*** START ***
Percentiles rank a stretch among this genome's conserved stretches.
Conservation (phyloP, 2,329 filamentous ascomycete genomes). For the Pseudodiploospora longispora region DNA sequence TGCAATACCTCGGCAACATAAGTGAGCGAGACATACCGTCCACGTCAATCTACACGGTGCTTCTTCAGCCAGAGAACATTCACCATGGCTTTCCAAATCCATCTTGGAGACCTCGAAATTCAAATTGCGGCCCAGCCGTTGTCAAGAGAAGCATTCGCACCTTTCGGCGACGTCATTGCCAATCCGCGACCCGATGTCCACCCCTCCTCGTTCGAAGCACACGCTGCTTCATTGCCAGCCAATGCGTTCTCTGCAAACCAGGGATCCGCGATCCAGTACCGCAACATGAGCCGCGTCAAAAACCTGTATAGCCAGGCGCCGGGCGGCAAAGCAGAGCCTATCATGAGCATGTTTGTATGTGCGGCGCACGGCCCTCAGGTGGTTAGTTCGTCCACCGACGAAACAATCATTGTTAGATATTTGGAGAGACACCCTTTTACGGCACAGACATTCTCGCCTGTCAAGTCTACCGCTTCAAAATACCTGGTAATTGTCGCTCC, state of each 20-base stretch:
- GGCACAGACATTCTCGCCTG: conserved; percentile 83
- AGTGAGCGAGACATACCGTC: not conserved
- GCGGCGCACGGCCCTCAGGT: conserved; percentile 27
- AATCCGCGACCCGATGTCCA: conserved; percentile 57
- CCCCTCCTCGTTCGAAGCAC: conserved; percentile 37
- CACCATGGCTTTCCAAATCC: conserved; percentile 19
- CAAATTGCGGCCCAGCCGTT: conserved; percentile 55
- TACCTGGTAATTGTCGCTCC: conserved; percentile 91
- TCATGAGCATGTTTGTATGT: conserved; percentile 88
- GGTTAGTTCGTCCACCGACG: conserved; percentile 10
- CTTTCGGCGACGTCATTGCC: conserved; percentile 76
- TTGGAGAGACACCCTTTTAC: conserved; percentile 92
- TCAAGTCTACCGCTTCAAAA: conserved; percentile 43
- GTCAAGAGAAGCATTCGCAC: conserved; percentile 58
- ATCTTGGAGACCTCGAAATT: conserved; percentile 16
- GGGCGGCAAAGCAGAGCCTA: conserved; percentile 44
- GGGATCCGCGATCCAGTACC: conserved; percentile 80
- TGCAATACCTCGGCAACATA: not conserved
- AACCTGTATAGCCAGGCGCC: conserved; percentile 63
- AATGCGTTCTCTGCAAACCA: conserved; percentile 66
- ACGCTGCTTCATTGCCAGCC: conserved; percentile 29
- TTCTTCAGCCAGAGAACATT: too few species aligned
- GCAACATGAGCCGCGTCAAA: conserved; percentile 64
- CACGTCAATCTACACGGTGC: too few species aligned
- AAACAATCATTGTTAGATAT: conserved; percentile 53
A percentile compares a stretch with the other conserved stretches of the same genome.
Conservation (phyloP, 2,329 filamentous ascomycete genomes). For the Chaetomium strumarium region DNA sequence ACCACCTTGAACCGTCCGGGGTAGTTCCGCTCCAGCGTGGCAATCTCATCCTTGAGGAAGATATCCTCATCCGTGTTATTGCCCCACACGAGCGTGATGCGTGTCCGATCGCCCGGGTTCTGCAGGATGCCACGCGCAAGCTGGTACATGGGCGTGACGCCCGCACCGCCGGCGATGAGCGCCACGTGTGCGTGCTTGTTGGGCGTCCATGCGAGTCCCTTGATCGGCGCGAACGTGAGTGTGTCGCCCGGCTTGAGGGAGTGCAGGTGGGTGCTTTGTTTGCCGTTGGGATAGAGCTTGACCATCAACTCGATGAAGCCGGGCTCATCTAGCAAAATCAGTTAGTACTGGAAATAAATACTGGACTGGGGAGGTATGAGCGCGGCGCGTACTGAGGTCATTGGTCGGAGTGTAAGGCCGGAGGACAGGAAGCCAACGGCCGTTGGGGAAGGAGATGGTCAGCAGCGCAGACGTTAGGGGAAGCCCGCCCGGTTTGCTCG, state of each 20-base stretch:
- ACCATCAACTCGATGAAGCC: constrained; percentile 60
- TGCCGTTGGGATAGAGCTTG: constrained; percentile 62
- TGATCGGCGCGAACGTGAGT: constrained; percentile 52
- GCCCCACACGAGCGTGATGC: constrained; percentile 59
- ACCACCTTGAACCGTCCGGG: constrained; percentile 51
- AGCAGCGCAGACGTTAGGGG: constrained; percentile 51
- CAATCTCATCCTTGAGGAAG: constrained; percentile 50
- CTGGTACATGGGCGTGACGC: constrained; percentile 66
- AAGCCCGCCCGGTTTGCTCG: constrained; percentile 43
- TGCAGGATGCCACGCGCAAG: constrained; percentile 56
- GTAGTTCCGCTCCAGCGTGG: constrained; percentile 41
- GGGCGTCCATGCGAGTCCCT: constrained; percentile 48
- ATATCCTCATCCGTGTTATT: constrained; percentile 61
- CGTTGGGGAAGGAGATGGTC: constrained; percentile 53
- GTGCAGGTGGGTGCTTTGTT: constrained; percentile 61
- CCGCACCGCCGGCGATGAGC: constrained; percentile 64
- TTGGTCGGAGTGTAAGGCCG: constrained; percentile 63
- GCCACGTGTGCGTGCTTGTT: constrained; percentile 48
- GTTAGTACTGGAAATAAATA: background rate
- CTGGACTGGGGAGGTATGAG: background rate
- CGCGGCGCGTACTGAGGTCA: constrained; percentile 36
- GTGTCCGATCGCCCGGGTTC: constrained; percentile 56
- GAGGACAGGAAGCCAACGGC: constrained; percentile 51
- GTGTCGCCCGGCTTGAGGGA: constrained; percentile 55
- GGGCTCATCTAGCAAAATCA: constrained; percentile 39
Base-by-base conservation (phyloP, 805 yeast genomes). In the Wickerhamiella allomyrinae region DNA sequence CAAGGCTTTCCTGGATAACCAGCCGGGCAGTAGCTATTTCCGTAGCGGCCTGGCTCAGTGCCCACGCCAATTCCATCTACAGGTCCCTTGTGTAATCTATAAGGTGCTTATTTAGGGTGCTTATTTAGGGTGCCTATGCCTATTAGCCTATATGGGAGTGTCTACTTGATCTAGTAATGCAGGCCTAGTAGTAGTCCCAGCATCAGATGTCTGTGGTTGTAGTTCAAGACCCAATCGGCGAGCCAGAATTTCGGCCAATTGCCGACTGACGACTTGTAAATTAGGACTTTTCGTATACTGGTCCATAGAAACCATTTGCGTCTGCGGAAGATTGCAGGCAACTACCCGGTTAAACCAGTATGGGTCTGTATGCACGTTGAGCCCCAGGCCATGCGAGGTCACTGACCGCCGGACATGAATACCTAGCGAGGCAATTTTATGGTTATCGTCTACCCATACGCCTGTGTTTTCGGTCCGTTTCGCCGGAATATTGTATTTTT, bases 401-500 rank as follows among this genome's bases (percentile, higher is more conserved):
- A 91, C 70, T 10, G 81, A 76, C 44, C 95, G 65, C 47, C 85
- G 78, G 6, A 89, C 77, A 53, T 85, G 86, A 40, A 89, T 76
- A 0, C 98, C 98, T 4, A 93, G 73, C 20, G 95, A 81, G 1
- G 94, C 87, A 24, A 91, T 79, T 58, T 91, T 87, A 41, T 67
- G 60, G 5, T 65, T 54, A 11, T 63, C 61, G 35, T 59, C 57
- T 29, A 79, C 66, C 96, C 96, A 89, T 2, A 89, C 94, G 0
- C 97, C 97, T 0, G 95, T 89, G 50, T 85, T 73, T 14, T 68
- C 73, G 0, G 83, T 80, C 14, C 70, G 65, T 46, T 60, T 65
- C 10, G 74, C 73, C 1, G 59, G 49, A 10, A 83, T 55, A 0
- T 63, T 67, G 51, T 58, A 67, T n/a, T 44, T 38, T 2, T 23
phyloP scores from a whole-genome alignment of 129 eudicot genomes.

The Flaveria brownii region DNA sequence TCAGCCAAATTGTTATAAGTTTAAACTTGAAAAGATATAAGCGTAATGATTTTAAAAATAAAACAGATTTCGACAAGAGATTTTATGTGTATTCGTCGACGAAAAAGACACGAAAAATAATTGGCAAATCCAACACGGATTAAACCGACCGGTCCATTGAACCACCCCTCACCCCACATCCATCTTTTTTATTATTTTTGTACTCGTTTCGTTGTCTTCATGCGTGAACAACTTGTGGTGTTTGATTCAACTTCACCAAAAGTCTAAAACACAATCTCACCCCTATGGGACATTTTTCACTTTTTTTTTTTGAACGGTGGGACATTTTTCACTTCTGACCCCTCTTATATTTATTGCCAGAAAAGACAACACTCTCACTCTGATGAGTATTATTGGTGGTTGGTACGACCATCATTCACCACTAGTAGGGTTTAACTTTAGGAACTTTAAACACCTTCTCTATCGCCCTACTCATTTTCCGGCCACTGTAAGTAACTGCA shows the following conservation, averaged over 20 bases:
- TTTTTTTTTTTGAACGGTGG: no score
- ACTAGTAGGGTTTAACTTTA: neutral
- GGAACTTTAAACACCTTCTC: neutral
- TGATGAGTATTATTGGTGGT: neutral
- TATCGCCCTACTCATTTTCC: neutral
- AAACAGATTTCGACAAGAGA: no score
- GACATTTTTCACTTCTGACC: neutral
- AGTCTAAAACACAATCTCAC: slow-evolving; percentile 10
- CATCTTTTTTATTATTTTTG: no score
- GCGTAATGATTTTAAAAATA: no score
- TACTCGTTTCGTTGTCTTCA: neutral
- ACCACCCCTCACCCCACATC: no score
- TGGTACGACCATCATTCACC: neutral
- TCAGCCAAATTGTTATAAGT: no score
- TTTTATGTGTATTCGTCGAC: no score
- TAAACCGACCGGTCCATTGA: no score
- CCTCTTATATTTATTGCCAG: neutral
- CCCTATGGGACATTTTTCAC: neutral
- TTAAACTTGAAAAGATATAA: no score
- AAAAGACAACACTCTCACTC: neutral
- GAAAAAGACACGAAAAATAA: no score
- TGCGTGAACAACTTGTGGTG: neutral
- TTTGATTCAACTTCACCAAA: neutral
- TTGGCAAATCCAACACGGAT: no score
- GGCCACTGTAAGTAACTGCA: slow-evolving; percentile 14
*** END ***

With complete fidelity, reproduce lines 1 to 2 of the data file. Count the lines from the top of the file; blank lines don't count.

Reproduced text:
Percentiles rank a stretch among this genome's conserved stretches.
Conservation (phyloP, 2,329 filamentous ascomycete genomes). For the Pseudodiploospora longispora region DNA sequence TGCAATACCTCGGCAACATAAGTGAGCGAGACATACCGTCCACGTCAATCTACACGGTGCTTCTTCAGCCAGAGAACATTCACCATGGCTTTCCAAATCCATCTTGGAGACCTCGAAATTCAAATTGCGGCCCAGCCGTTGTCAAGAGAAGCATTCGCACCTTTCGGCGACGTCATTGCCAATCCGCGACCCGATGTCCACCCCTCCTCGTTCGAAGCACACGCTGCTTCATTGCCAGCCAATGCGTTCTCTGCAAACCAGGGATCCGCGATCCAGTACCGCAACATGAGCCGCGTCAAAAACCTGTATAGCCAGGCGCCGGGCGGCAAAGCAGAGCCTATCATGAGCATGTTTGTATGTGCGGCGCACGGCCCTCAGGTGGTTAGTTCGTCCACCGACGAAACAATCATTGTTAGATATTTGGAGAGACACCCTTTTACGGCACAGACATTCTCGCCTGTCAAGTCTACCGCTTCAAAATACCTGGTAATTGTCGCTCC, state of each 20-base stretch: